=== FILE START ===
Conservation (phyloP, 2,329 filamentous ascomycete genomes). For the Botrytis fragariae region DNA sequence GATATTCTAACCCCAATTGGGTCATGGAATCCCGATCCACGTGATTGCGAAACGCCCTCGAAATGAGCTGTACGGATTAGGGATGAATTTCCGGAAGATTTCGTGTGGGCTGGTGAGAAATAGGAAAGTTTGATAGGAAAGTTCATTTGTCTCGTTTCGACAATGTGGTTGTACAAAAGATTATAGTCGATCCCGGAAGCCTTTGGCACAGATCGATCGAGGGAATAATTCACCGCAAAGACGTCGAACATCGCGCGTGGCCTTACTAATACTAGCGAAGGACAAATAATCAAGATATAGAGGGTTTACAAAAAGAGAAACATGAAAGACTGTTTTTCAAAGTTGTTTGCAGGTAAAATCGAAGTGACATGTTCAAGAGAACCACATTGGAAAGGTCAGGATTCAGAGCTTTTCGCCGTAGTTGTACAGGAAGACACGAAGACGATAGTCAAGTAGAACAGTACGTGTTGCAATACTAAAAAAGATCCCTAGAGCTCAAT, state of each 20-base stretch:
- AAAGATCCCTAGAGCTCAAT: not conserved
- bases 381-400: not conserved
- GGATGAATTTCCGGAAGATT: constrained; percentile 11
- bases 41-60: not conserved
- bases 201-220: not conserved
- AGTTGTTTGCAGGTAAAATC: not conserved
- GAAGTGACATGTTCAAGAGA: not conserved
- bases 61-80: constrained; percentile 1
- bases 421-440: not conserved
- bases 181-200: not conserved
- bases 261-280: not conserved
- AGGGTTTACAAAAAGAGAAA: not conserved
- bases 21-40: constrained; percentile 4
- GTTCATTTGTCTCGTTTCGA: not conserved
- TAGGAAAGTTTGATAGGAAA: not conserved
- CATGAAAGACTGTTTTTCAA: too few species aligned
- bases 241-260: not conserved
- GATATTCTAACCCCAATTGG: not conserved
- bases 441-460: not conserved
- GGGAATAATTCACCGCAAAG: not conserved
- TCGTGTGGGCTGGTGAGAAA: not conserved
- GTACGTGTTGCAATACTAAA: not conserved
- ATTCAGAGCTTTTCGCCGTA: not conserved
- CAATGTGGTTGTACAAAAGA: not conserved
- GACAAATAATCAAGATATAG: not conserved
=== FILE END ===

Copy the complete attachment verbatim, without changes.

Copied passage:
Conservation (phyloP, 2,329 filamentous ascomycete genomes). For the Botrytis fragariae region DNA sequence GATATTCTAACCCCAATTGGGTCATGGAATCCCGATCCACGTGATTGCGAAACGCCCTCGAAATGAGCTGTACGGATTAGGGATGAATTTCCGGAAGATTTCGTGTGGGCTGGTGAGAAATAGGAAAGTTTGATAGGAAAGTTCATTTGTCTCGTTTCGACAATGTGGTTGTACAAAAGATTATAGTCGATCCCGGAAGCCTTTGGCACAGATCGATCGAGGGAATAATTCACCGCAAAGACGTCGAACATCGCGCGTGGCCTTACTAATACTAGCGAAGGACAAATAATCAAGATATAGAGGGTTTACAAAAAGAGAAACATGAAAGACTGTTTTTCAAAGTTGTTTGCAGGTAAAATCGAAGTGACATGTTCAAGAGAACCACATTGGAAAGGTCAGGATTCAGAGCTTTTCGCCGTAGTTGTACAGGAAGACACGAAGACGATAGTCAAGTAGAACAGTACGTGTTGCAATACTAAAAAAGATCCCTAGAGCTCAAT, state of each 20-base stretch:
- AAAGATCCCTAGAGCTCAAT: not conserved
- bases 381-400: not conserved
- GGATGAATTTCCGGAAGATT: constrained; percentile 11
- bases 41-60: not conserved
- bases 201-220: not conserved
- AGTTGTTTGCAGGTAAAATC: not conserved
- GAAGTGACATGTTCAAGAGA: not conserved
- bases 61-80: constrained; percentile 1
- bases 421-440: not conserved
- bases 181-200: not conserved
- bases 261-280: not conserved
- AGGGTTTACAAAAAGAGAAA: not conserved
- bases 21-40: constrained; percentile 4
- GTTCATTTGTCTCGTTTCGA: not conserved
- TAGGAAAGTTTGATAGGAAA: not conserved
- CATGAAAGACTGTTTTTCAA: too few species aligned
- bases 241-260: not conserved
- GATATTCTAACCCCAATTGG: not conserved
- bases 441-460: not conserved
- GGGAATAATTCACCGCAAAG: not conserved
- TCGTGTGGGCTGGTGAGAAA: not conserved
- GTACGTGTTGCAATACTAAA: not conserved
- ATTCAGAGCTTTTCGCCGTA: not conserved
- CAATGTGGTTGTACAAAAGA: not conserved
- GACAAATAATCAAGATATAG: not conserved